It amazes me how our free-ranging rabbits have bunnies year ‘round.  On one below zero morning I went into our feed shed to get a flake of hay for a dog I had moved in the dog yard.  Upon lifting the hay flake from the bale, I discovered a “bunny nest” full of newborn kits.  I gasped and quickly covered the rabbit hair-lined swarm.  I was saddened knowing the temps in the next days would plunge to –30, with little chance of survival for the little creatures.  It wasn’t until a couple weeks later, Russ mentioned the bunnies were hopping around inside the feed room.  How amazing they survived.  Rabbits aren’t like some “mama’s” where they snuggle to keep warm.  They only visit the nest a couple times a day, if that, due to their milk being so rich.  (And if some of you are wondering why we didn’t just scoop them up and take them into the cabin to bottle feed – the mortality rate is high when you “mess with nature”.)  Anyone who knows me knows I abhor it when folks think they can do better than the “mama” and kick “mama” to the curb and take over.  ‘Nuff said.  A positive note is when the babies are big enough to make their appearance out and about, it is entertainment to see them follow Mama around and squirm under her belly, flip on their backs and kick with their little legs to position to get a good grip on the “milk bottle”.  {Smile}

Chickens have also come out of the barn and free-ranged all over our cabin area, enjoying the sunshine during those warm days.  A few eggs have even been found, announced by a proud chicken.  A preview of what’s to come.  It will be good to have a frequent supply of fresh eggs again.

The sled dogs {total count of 13} have certainly had the winter “off”, for the most part.  I gave up trying to snowshoe a trail.  I strapped on the webs several days (3) in a row and then we had a warm up and heavy snow and drifting.  I lost the trail.  However, I did find several nights of inner upper leg “Charley Horses”.  The worst.  Thank the Lord I have a good liniment (J. R. Watkins) that swiftly takes care of such nuisances.  Note to self:  pick up another bottle at my favorite Amish store on my next visit.

However, just because the sled dogs haven’t been running doesn’t mean there hasn’t been excitement in the dog yard.  A couple weeks ago we had a bit of excitement once darkness fell.  It wasn’t even my bedtime when I was alerted to a commotion in the dog yard.  Dogs were whining, uneasy.  One of the dogs was barking an alert bark, telling us there was an “issue”.  Russ was sleeping, I was fully awake.  Earlier in the day, I had commented to hubby, Russ, that our back gate that leads out into the woods was opened about a foot, due to deep snow, allowing a dog to get out.  Or, perhaps a dog to get in.  It looked like a super highway from our dog yard to the woods, showing there had been some activity.  Coyote in the dog yard?  I shined my searchlight into the dog yard and met with a pair of eyes near the gate.  All other dogs were where they should be.  Oh no.  I grabbed a light, my Ruger, and shovel and hit the dog yard.  After much shoveling, I secured the gate and looked at our elderly gal who was in full-blown heat.  She smiled.  I groaned.  Upon coming back into the cabin, I marked the calendar for April 15th – 63 days.  We’ll see.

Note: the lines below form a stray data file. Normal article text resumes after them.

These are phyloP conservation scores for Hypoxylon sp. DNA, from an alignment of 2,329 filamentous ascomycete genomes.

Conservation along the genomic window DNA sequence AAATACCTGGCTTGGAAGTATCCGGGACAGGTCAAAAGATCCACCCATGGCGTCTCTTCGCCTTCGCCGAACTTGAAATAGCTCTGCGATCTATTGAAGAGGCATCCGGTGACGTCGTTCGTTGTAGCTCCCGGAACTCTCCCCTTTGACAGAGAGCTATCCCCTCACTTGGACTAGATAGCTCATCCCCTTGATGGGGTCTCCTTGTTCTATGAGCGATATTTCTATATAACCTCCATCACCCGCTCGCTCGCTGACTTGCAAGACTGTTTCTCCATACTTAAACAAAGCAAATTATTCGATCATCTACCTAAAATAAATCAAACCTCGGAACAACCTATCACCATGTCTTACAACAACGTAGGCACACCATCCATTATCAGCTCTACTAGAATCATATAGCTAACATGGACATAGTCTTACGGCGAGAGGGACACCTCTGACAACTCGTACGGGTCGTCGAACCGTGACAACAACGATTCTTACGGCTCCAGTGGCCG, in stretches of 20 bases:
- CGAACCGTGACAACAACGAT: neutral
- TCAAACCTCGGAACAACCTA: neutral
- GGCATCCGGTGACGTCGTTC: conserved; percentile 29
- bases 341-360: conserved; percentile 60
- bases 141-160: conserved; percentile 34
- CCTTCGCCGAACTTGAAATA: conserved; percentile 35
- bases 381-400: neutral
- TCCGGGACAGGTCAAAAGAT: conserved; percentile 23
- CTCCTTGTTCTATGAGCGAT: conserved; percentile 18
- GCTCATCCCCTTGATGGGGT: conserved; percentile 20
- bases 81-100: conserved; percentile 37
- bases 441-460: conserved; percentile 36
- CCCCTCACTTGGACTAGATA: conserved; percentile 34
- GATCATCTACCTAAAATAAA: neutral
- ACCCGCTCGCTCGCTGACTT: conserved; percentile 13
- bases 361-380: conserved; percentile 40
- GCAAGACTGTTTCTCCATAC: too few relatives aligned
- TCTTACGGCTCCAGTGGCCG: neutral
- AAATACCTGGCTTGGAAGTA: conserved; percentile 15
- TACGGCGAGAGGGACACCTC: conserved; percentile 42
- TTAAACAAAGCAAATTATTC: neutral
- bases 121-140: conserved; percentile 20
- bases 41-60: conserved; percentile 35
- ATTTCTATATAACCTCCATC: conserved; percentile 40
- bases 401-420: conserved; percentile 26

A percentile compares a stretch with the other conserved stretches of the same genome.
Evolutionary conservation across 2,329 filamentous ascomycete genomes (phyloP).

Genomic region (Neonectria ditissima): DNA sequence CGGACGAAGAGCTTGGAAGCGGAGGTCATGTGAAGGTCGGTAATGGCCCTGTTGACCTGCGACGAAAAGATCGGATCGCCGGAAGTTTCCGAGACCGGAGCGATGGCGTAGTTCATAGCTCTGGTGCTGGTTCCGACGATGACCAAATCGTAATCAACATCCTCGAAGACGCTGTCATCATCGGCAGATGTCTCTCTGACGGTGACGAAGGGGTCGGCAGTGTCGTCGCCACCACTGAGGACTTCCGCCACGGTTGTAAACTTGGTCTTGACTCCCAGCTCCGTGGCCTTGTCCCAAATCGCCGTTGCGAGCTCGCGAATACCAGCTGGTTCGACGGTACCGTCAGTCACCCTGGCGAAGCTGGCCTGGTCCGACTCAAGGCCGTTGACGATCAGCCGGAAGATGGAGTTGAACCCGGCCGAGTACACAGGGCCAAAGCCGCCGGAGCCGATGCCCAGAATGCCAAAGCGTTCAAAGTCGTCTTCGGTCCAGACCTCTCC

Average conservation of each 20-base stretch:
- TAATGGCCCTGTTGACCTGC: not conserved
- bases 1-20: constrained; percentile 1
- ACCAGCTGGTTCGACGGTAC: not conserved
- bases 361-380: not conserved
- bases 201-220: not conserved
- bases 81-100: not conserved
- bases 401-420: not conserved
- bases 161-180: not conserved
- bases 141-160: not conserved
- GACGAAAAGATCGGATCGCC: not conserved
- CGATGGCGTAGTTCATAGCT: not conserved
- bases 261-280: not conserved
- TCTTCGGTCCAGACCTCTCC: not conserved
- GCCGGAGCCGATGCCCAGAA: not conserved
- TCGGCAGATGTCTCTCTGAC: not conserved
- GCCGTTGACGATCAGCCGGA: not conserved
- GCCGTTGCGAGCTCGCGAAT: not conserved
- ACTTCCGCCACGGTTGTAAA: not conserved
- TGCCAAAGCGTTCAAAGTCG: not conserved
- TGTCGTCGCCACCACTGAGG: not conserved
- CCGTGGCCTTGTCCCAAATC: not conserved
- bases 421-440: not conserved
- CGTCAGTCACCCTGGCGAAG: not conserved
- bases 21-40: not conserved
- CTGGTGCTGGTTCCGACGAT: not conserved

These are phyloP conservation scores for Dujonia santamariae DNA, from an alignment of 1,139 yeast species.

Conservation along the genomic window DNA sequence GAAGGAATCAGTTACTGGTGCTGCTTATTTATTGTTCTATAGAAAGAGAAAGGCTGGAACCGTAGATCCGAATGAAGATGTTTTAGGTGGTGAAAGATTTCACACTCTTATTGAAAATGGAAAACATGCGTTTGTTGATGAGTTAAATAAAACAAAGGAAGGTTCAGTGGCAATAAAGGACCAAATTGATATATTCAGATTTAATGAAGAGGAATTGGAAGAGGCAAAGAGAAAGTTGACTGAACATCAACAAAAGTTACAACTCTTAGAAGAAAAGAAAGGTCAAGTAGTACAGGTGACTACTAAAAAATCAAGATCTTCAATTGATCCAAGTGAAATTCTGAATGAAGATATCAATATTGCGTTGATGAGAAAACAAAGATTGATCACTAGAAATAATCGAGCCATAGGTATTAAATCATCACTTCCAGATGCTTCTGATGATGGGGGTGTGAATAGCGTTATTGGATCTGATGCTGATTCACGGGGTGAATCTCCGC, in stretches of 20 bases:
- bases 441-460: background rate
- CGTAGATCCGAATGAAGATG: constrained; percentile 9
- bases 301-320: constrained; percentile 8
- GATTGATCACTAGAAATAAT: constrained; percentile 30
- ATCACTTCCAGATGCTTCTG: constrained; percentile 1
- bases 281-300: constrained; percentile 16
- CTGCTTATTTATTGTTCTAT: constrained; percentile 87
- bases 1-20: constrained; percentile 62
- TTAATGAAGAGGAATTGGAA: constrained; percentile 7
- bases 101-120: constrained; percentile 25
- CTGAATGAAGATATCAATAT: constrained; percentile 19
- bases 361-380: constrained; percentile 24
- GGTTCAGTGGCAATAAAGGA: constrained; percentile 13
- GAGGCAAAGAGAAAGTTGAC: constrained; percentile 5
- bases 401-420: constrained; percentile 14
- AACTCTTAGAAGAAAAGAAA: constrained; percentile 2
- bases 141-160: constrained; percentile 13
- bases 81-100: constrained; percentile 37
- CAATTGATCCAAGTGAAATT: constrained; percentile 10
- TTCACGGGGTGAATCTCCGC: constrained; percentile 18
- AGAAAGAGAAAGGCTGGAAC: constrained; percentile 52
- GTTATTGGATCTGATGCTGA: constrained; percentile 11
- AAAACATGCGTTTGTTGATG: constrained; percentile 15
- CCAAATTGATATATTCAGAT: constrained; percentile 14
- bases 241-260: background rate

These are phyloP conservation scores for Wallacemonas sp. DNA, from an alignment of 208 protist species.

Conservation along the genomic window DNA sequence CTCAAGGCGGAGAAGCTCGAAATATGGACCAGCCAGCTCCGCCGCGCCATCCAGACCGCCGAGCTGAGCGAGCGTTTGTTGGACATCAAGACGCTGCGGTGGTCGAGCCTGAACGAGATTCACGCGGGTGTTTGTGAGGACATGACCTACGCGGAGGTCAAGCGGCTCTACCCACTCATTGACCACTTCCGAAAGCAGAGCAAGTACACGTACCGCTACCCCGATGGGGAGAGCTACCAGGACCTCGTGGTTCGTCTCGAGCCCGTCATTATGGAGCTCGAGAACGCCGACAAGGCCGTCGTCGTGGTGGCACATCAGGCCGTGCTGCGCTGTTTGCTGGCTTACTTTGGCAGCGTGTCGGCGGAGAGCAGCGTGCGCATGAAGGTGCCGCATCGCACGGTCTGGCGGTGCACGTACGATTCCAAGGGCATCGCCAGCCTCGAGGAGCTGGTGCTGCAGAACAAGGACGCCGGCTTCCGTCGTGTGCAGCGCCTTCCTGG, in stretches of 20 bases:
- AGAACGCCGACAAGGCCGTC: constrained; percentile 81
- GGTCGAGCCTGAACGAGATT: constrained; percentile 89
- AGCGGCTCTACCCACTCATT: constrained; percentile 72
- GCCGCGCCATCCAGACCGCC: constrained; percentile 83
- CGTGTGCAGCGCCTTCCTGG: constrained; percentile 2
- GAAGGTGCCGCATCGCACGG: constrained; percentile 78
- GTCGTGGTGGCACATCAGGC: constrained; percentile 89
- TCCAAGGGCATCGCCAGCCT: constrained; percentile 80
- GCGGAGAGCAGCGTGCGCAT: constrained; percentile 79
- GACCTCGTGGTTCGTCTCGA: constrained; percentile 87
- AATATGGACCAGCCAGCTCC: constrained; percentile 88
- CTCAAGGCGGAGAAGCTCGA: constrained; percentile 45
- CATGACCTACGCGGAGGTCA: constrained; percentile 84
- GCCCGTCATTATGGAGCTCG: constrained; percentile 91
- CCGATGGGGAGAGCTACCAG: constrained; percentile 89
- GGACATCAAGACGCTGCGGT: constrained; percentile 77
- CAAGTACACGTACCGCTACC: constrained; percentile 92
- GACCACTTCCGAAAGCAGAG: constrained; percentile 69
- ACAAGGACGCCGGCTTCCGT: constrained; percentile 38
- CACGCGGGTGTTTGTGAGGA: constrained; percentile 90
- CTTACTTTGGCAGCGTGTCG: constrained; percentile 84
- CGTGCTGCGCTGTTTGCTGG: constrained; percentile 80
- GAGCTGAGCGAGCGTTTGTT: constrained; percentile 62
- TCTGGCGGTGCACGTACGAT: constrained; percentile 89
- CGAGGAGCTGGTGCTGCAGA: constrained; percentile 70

I mentioned reading Kathrene Pinkerton’s “Wilderness Wife” written back in the 1930’s.  I can’t say how much I’ve enjoyed this book.  It’s as if she mirrors my very thoughts, especially the contentment she feels in her rustic cabin, in the wild.  I feel that way here on our ’40.  As I type this on my non-Internet connected computer, I see the birds at the feeders in the reflections on the screen.  Smartwool socks hang over the woodstove for a final drying.  We don’t live fancy, but it is real.  And it feels right. 

I’ve settled into such a routine this winter, baking cookies and bread, sorting through paperwork to fill our burn barrel.  I am actually allowing myself to actually “relax”.  I have been “retired” from a very busy State job for three years and it has taken me this long to “chill” out.  I get wide-eyed when I look at my old Franklin Planner and the life I used to lead.  I’m so blessed to have been able to follow my plan to live a simple life.  And daily, I struggle to get it even more so, as LESS IS MORE.

I don’t travel in the winter, and hadn’t planned to go south to a hearing for Baker’s Green Acres, (fighting to keep his pigs despite a Invasive Species Order from the DNR saying his pigs meet the characteristics of Feral…) but the near blizzard weather we had that day made me feel better for missing it.  (I attended last July.)  Turns out, it was canceled.  Watch this video – you won’t believe what happened at the next hearing, before the Judge entered the courtroom, as folks discussed the previous cancellation due to snow.  Be prepared to be disgusted.  Dicky Bird – a must see for you.

Until next time, dear friend.  Lord willing.